Congressional Democrats hold a news conference in the Capitol in March 2019, announcing legislation restoring net neutrality protections after the FCC scrapped the Obama-era rules. The bill passed in the House but Senate Majority Leader Mitch McConnell said it would not advance in the Senate. A court Tuesday upheld the FCC's right to overturn the rules. (Photo By Bill Clark/CQ Roll Call)

A federal appeals court decision upholding the Federal Communications Commission’s scrapping of net neutrality rules in 2017 and allowing states to set their own could lead to state-by-state regulations and more litigation, Commissioner Michael O’Rielly said in a C-SPAN interview taped Tuesday for later broadcast.

The D.C. Circuit Court of Appeals said Tuesday that the commission and Chairman Ajit Pai were right to overturn Obama administration rules that prohibited internet providers like AT&T and Verizon from giving favorable treatment such as higher-speed delivery to specific content creators — including those they may own or have a stake in. It would also prohibit access providers from charging more for specific content creators such as Netflix.

Fintech Beat explores the difference between ‘good’ and ‘bad’ money
Fintech Beat, Ep. 21

Amid impeachment inquiry, Trump again publicly contradicts a senior aide
President, top trade rep disagree on U.S.-Mexico-Canada trade pact's fate

President Donald Trump, facing an impeachment inquiry by House Democrats, shot down his trade representative Robert Lighthizer’s optimism that the House would vote on a proposed trade agreement with Canada and Mexico. (Bill Clark/CQ Roll Call)

President Donald Trump openly disagreed with his top trade representative after Robert Lighthizer expressed confidence the House would vote on a proposed U.S.-Mexico-Canada trade pact even while Democrats conduct an impeachment inquiry.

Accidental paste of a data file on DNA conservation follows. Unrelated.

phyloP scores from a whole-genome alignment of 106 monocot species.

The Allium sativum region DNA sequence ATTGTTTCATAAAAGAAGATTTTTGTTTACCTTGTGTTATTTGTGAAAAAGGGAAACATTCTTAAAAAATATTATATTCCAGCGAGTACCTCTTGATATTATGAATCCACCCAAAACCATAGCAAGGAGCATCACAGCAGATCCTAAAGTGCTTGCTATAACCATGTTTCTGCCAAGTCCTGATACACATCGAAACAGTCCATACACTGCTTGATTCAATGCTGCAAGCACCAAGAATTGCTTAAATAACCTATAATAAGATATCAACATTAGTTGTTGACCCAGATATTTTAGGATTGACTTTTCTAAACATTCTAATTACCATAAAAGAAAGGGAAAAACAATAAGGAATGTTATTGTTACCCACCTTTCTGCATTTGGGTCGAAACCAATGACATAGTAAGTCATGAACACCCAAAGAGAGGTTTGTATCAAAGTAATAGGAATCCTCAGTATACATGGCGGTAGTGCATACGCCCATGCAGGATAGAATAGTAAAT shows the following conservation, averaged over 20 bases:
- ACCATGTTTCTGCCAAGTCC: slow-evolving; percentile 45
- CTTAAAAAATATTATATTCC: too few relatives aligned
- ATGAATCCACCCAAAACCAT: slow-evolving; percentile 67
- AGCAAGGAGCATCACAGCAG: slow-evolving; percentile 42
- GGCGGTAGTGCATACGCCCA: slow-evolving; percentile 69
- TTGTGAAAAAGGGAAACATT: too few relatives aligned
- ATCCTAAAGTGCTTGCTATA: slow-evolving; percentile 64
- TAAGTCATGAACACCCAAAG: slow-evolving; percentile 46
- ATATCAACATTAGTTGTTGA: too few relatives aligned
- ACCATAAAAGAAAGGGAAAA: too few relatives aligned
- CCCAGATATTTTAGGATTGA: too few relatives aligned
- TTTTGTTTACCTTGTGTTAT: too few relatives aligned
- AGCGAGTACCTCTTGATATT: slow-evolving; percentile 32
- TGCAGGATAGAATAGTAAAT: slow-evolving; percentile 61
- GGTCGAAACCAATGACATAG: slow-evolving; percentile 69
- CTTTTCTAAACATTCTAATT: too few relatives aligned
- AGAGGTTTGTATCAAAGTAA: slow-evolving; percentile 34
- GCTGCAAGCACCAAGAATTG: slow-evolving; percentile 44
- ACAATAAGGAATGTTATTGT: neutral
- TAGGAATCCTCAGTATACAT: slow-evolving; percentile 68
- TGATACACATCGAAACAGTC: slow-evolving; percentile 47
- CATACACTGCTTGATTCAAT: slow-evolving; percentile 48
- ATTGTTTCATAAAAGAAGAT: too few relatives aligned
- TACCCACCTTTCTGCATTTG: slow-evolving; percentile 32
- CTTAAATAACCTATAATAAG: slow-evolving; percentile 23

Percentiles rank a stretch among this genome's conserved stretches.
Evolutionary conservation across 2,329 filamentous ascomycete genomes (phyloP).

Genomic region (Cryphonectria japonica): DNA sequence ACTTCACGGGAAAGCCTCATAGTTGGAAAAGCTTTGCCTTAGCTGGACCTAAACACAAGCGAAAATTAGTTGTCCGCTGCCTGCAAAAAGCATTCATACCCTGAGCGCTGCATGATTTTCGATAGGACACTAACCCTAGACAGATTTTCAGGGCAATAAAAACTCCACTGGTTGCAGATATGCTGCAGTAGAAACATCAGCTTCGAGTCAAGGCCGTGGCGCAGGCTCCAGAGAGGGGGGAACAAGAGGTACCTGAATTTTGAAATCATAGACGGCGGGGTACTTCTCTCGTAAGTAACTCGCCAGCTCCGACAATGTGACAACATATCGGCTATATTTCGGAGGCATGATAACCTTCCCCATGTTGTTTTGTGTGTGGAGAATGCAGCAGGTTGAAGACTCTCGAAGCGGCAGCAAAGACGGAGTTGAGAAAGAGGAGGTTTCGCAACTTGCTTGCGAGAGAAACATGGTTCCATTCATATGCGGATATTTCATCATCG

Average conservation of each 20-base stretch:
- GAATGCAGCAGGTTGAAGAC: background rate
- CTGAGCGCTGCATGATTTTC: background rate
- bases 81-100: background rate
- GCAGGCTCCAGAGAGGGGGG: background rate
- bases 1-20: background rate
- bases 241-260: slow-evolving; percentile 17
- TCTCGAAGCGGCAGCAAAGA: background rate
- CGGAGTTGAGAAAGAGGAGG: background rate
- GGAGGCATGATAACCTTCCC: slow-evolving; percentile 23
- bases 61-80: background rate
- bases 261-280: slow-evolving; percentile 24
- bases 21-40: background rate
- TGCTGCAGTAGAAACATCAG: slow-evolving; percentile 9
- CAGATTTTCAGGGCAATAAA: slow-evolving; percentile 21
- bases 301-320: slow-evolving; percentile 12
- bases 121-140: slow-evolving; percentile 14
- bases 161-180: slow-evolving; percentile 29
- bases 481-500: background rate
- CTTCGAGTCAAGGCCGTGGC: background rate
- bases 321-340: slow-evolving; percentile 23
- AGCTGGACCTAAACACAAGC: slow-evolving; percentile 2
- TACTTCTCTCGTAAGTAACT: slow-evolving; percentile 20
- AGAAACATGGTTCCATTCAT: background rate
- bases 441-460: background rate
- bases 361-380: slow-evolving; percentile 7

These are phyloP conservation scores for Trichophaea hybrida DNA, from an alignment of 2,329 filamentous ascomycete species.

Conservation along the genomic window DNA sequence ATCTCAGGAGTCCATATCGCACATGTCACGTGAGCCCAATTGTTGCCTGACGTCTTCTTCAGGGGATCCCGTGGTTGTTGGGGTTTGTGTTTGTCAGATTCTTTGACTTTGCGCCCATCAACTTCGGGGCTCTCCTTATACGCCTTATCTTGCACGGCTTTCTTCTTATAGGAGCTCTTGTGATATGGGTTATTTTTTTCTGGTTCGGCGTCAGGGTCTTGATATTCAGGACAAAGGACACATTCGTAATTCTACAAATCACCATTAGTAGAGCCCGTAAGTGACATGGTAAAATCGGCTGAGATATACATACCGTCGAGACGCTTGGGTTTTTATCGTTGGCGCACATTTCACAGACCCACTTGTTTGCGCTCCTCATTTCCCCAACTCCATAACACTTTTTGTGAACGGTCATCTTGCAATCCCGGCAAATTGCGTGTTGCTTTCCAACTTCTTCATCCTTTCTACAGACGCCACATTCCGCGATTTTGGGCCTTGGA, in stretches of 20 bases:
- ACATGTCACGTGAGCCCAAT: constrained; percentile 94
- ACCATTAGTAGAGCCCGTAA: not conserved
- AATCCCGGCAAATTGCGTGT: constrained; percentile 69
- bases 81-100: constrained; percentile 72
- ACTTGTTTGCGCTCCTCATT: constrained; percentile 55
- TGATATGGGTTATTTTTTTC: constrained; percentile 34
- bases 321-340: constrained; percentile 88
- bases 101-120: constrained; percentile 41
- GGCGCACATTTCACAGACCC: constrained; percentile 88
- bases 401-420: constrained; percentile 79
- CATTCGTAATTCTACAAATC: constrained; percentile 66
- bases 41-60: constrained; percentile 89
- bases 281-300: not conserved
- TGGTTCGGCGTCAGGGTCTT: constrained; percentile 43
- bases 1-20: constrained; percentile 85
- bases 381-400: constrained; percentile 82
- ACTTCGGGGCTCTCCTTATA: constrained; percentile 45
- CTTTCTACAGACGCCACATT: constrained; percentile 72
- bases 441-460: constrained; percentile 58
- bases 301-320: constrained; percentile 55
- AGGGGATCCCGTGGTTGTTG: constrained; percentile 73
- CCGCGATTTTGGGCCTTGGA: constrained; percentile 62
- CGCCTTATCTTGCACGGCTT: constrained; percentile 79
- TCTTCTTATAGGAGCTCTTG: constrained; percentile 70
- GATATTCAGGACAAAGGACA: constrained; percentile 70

“I don't know if Nancy Pelosi is going to have time to sign it,” Trump said of the speaker, according to a pool report. “I don't know whether or not [we] have time to do any deals.”

Trump’s UN speech shows a departure from John Bolton’s muscular worldview
President’s speech could be called ‘Bolton Lite’ as he urges dictators to ‘love’ their people

Then-National Security Adviser John Bolton, center, and U.S. Ambassador to Poland Georgette Mosbacher, right, attend an international ceremony in Warsaw to commemorate the 80th anniversary of the outbreak of World War II on Sept. 1. (Sean Gallup/Getty Images file photo)

President Donald Trump went to the United Nations General Assembly without his former national security adviser, the hawkish John Bolton, and delivered a speech that might be dubbed “Bolton Lite.”

Bolton was ousted after a series of disagreements, including one over Trump’s scuttled Afghanistan peace summit that would have put Taliban leaders at Camp David just days before the 18th anniversary of the 9/11 terrorist attacks their al-Qaeda guests planned from the southwest Asian country.

Trump: House Dems moving toward impeachment because ‘they can’t stop me’
President admits holding up massive military aid package to Ukraine — but blames Europe

President Donald Trump, accompanied by first lady Melania Trump, speaks to the media at the United Nations General Assembly on Tuesday in New York. (Spencer Platt/Getty Images)

President Donald Trump on Tuesday called it “ridiculous” that additional House Democrats considering impeachment proceedings against him, saying they are doing so only because they cannot defeat him at the ballot box.

The president also acknowledged that he had withheld a nearly $300 million military aid package meant to help Ukraine defend against Russia. But on Tuesday he claimed he did so because European countries need to contribute more to Ukraine’s defense.